SurveyLA Citywide Historic Context Statement: Late Modern, 1966-1990


Daniel Paul


Senior Architectural Historian, ICF


Newsletter, special edition, 70s Turn 50
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This theme is a component of Los Angeles’ citywide historic context statement and provides guidance to field surveyors in identifying and evaluating potential historic resources relating to Late Modern architecture. Refer to for information on designated resources associated with this theme as well as those identified through SurveyLA and other surveys.

Theme Introduction

This historic context provides an overview of Late Modern architecture, its character-defining features, and selected subtypes. Though select residential examples are identified and Late Modernism's general features could apply to all property types, the focus of the narrative is on large-scale commercial and institutional buildings, primarily designed by notable large, multi-service architectural firms working for highly visible clientele. Architectural historian Charles Jencks in 1977 first codified the term “Late-Modern” through a specific set of architectural design ideas and elements. (1) However, the term still gets applied to any variety of postwar works, while others have questioned the existence of Late Modern as a standalone design movement. Though this context adopts this relatively young style term, insofar as it helps to provide an understanding of what Late Modernism may or not be, some of the nomenclature matters will be addressed. This context has a certain focus on subtypes, including the all-over reflecting glass skin: Los Angeles' primary contribution to Late Modernism.

The Late Modern tendency toward exaggerated Modern design elements is coupled with – to borrow a word used by Los Angeles Late Modern architect Anthony Lumsden – “mutation” to Modernism, as opposed to the clearer break from Modernism seen in Postmodern architecture. This mutation includes that of form – Late Modern buildings, particularly towers, are often sculpturally handled and box-breaking. Minoru Yamasaki's triangular Century Plaza Towers (1972-1975, 2029 and 2049 Century Park East) are an example of this, as are Lumsden's own Marina City Club condominium complex (1971-1975, 4333 Admiralty Way, Marina Del Rey): a boldly composed cluster of 17-story semicircles. Where the box is retained, it is handled like Minimalist sculpture; art world references abound in Late Modernism. Though still Modern in its formal character, features, and materials, this “Late” movement of Modernism is akin to, according to Jencks, “Late-Baroque” or “Late-Gothic” works that “extend an already existing set of styles and values.”(4) Late Modern work is mannered work. Late Modernism was not only a U.S. phenomenon, but was present in countries across the Western and developed world, including Japan, which to Jencks was a primary location for Late Modern architecture.(5)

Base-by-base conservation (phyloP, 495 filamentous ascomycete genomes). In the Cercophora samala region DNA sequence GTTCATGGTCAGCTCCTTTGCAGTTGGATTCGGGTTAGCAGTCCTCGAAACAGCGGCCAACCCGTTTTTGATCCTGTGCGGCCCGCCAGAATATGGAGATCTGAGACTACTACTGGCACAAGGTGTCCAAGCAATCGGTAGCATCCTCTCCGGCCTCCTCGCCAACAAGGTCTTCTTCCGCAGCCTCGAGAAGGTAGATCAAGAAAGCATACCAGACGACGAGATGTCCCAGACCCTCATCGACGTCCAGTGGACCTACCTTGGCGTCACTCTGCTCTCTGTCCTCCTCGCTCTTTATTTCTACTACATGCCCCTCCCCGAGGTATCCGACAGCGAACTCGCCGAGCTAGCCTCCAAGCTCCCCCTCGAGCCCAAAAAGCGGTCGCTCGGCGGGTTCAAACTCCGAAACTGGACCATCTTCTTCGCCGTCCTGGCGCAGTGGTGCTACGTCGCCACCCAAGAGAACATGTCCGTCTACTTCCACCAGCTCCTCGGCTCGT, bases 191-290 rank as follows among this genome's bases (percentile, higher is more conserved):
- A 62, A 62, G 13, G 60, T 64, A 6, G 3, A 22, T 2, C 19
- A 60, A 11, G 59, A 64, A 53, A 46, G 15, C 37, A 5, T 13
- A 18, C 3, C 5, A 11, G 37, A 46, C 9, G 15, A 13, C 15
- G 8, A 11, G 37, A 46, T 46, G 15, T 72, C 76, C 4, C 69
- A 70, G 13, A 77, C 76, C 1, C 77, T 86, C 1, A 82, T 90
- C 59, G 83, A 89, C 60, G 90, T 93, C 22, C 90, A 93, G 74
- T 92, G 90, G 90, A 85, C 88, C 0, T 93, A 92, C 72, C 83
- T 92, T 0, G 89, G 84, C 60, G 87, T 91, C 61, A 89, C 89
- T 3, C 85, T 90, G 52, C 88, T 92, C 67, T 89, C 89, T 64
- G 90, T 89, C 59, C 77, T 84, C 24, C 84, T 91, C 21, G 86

According to Jencks, “There are many ways to characterize Late‐Modern architecture and most of them can be reduced to the single notion of exaggeration. Late‐Modernism takes Modern architecture to an extreme in order to overcome its monotony and the public’s boredom with it.”(2) Examples, among many, of exaggerated aspects of Modernism present in Late Modernism include: the modernist curtain wall becoming an all-over, hermetic and smooth-gridded glass enclosure; undeviating monochrome and wrapping of a single cladding material; open plans becoming “extreme isotropic space” (Isotropic: having the same properties in all directions); the machine references of Modernism becoming future-forward “High Tech,” and scale – Late Modern buildings are often large scale, imply large scale even if they are not, or are scale-less. Related to exaggeration is a quality frequently seen of extreme repetition, and paradox, wherein for example, a building of all glass enclosure has no operable windows.(3) Generally speaking, Late Modern works are differentiated designs intended to stand out.